General Linguistics: An Introductory Survey
by R.H. Robins
Indiana, 389 pp., $7.50
The Linguistic Sciences and Language Teaching
by M.A.K. Halliday, by Angus McIntosh, by Peter Strevens
Indiana, 321 pp., $6.75
Can a study suffer from an Ishmael complex? Yes, if it has special difficulties in establishing its own independence in its peculiar field and methodology. For a while it may go on in a lonely, hoity-toity way, full of airs and ires, issuing denunciations, injunctions, and excommunications, venting its hostility towards whatever it supposes to have stood in the way of its advance. In time however, as it becomes more secure (and more divided), this aggressiveness abates.
For some decades linguistics has been the leading “example” of such behavior—much to the concern of that analogue to the U. N., the would-be United Studies. For how we should think about language matters very deeply in nearly all of them. If there is a study ready to settle this for us and intent upon doing so, we should indeed take note. And if this study claims to be alone in charge of saying how language works, more is needed. For premature confidence as to that, blindly followed in the schools, could do damage hard to repair. Inter-Study trespasses have often done so in less crucial areas and on a far smaller scale.
These two books are representative of present-day British linguistics. Both stem mainly from J. R. Firth and Daniel Jones. Both are well informed on other schools of linguistics, including past and present American movements, which are themselves only recently coming to take unpolemical account of their rival developments. Both make interesting and detached attempts to relate their own theory and model to those deriving from Leonard Bloomfield, Zellig Harris, Kenneth Pike, and others. Mr. Robins’s book, moreover, thoroughly earns its title. It can give the general reader who would like to know what has been and is being done a good over-all view and within a reasonable time. And there is enough detail and exemplification to let him see how it is done and this at all levels of analysis: phonological, grammatical, semantic. What will strike him most will be the amount of concern over which theoretical models should be used in description. In comparison, the new insight being gained into language may seem disappointing. Current linguistics regards itself as a young science. It is painfully conscious of duties that its new status as a science may entail. It is also sensitive lest it be supposed to be any the less for that among the humanities. And yet a reader coming to linguistics from literary criticism or philosophy who notes what stern, self-denying ordinances the linguist lays upon himself as a scientist, will wonder about the price. Are not its rigors, its ideals of power, economy, simplicity in explanation, its refusals to use in its formulations so much that it knows safely enough in other capacities, precluding it from being as helpful as it might be to itself and to other studies? It seems likely, however, that a strong reaction to this defensive isolationism has begun.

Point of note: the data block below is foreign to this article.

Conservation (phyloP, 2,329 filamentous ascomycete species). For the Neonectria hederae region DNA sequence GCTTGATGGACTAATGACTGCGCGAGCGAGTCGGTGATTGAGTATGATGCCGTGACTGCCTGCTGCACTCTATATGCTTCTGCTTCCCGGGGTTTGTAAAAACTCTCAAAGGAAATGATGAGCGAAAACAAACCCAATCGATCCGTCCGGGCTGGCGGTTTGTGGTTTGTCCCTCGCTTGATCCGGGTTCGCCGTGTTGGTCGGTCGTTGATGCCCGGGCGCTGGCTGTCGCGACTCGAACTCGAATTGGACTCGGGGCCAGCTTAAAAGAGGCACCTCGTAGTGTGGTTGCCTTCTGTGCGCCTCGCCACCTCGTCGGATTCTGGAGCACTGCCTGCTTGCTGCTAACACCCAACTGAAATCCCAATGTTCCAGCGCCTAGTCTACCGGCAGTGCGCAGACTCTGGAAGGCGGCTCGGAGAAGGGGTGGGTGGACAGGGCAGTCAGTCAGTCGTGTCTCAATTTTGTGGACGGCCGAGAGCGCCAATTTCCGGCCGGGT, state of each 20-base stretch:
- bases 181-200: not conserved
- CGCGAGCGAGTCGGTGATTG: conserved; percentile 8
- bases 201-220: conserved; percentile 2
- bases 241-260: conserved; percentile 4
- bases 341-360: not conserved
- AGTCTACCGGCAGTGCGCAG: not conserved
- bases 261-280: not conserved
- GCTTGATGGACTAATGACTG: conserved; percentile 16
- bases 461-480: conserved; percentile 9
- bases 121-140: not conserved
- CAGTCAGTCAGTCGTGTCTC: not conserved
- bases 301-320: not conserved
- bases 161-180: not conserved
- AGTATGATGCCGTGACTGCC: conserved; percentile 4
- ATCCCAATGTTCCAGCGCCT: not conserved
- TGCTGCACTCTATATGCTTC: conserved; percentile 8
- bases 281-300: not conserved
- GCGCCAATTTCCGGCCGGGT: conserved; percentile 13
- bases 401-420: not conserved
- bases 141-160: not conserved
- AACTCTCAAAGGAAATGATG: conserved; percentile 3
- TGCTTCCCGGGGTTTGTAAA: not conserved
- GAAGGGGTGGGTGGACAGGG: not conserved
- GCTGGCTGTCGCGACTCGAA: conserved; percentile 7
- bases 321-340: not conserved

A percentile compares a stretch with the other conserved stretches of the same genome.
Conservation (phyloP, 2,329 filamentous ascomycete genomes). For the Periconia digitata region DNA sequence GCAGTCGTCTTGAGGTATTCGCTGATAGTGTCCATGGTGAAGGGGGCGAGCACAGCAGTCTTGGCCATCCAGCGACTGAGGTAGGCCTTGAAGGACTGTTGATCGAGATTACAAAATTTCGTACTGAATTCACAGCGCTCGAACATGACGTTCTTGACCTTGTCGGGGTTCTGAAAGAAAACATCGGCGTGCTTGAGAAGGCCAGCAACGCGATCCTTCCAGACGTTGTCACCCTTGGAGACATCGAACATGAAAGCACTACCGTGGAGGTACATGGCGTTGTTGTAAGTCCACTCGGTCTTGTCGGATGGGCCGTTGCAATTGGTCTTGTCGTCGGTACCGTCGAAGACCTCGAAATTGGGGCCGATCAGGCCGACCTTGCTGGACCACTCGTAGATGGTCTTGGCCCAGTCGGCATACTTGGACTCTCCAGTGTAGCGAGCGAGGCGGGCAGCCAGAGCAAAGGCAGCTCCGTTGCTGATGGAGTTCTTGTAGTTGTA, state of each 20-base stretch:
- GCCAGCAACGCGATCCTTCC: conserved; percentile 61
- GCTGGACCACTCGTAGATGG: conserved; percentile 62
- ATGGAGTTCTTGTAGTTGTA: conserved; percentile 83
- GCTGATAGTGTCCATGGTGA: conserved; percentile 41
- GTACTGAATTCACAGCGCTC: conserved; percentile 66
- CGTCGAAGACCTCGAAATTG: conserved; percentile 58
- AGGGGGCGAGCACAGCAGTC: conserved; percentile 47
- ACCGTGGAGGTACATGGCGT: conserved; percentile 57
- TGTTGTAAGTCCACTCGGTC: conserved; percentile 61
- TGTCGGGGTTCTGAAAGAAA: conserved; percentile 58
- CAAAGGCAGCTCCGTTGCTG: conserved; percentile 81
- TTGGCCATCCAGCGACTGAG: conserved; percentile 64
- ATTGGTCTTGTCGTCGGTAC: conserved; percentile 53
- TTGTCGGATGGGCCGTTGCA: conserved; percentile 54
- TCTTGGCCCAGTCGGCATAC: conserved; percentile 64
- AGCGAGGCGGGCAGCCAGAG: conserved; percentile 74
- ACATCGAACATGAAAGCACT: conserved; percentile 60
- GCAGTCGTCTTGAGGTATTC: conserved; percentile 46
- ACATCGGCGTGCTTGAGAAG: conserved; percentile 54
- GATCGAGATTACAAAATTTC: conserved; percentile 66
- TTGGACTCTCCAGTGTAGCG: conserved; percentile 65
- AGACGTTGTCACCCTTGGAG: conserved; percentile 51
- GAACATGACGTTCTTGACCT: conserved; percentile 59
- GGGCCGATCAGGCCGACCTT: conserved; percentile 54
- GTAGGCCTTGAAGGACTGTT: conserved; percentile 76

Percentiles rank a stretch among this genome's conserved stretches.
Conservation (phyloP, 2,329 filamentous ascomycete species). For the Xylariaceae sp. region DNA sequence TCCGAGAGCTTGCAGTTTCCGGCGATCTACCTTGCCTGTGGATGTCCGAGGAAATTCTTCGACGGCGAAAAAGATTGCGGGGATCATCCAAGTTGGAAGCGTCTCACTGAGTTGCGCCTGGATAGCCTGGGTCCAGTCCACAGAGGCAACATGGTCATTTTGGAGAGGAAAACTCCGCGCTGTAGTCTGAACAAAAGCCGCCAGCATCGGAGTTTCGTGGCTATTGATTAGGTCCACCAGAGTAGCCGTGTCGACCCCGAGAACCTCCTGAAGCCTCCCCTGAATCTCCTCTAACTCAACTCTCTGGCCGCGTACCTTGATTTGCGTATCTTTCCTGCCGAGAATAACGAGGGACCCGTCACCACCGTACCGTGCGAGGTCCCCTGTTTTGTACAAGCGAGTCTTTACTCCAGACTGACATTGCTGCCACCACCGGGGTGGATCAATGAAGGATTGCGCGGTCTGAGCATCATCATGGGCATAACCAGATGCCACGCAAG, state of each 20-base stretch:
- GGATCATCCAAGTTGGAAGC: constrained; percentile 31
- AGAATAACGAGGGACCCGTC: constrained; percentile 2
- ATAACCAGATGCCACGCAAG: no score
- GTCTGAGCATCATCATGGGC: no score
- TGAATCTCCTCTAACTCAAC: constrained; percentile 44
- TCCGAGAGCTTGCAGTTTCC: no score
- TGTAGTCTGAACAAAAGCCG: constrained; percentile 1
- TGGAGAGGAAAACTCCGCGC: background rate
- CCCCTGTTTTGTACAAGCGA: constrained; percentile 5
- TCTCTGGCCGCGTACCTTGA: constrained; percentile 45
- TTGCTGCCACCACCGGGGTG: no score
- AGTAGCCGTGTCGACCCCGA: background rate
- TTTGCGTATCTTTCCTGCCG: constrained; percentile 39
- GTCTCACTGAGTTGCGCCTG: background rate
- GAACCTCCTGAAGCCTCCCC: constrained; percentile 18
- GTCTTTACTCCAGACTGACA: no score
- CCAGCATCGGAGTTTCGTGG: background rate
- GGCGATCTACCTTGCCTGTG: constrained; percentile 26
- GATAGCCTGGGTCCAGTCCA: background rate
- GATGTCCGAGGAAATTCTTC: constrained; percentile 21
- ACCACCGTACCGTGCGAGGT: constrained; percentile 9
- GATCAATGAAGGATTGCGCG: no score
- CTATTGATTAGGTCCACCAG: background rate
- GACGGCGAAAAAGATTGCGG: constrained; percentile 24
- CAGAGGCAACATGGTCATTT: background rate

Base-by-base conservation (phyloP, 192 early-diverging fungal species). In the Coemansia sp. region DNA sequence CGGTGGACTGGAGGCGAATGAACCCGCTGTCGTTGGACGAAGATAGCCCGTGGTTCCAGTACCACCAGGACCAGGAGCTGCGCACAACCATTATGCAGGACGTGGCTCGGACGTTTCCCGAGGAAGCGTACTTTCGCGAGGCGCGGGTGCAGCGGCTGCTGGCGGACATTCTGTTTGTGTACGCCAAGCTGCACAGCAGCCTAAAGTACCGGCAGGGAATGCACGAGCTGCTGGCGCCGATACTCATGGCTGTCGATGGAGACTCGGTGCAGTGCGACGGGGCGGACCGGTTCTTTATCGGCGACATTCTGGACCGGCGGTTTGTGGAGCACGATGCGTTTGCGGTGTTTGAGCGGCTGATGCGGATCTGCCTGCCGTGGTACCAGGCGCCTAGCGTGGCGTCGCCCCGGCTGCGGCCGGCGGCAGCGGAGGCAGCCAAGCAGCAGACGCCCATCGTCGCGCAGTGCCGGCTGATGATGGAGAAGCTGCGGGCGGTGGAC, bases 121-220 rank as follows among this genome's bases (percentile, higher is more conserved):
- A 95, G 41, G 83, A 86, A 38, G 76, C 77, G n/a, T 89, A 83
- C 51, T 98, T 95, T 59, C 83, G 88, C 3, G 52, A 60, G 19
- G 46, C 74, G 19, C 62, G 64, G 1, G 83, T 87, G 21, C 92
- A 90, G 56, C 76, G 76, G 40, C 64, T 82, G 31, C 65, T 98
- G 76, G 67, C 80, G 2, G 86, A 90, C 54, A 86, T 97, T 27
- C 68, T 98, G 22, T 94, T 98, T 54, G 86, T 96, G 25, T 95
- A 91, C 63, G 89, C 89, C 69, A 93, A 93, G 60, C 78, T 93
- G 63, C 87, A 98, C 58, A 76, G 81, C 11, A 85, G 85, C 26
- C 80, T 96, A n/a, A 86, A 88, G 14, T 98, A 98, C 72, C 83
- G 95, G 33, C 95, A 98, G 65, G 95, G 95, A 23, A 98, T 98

WHAT EMERGES from both books is how the pendulum of linguistic theory …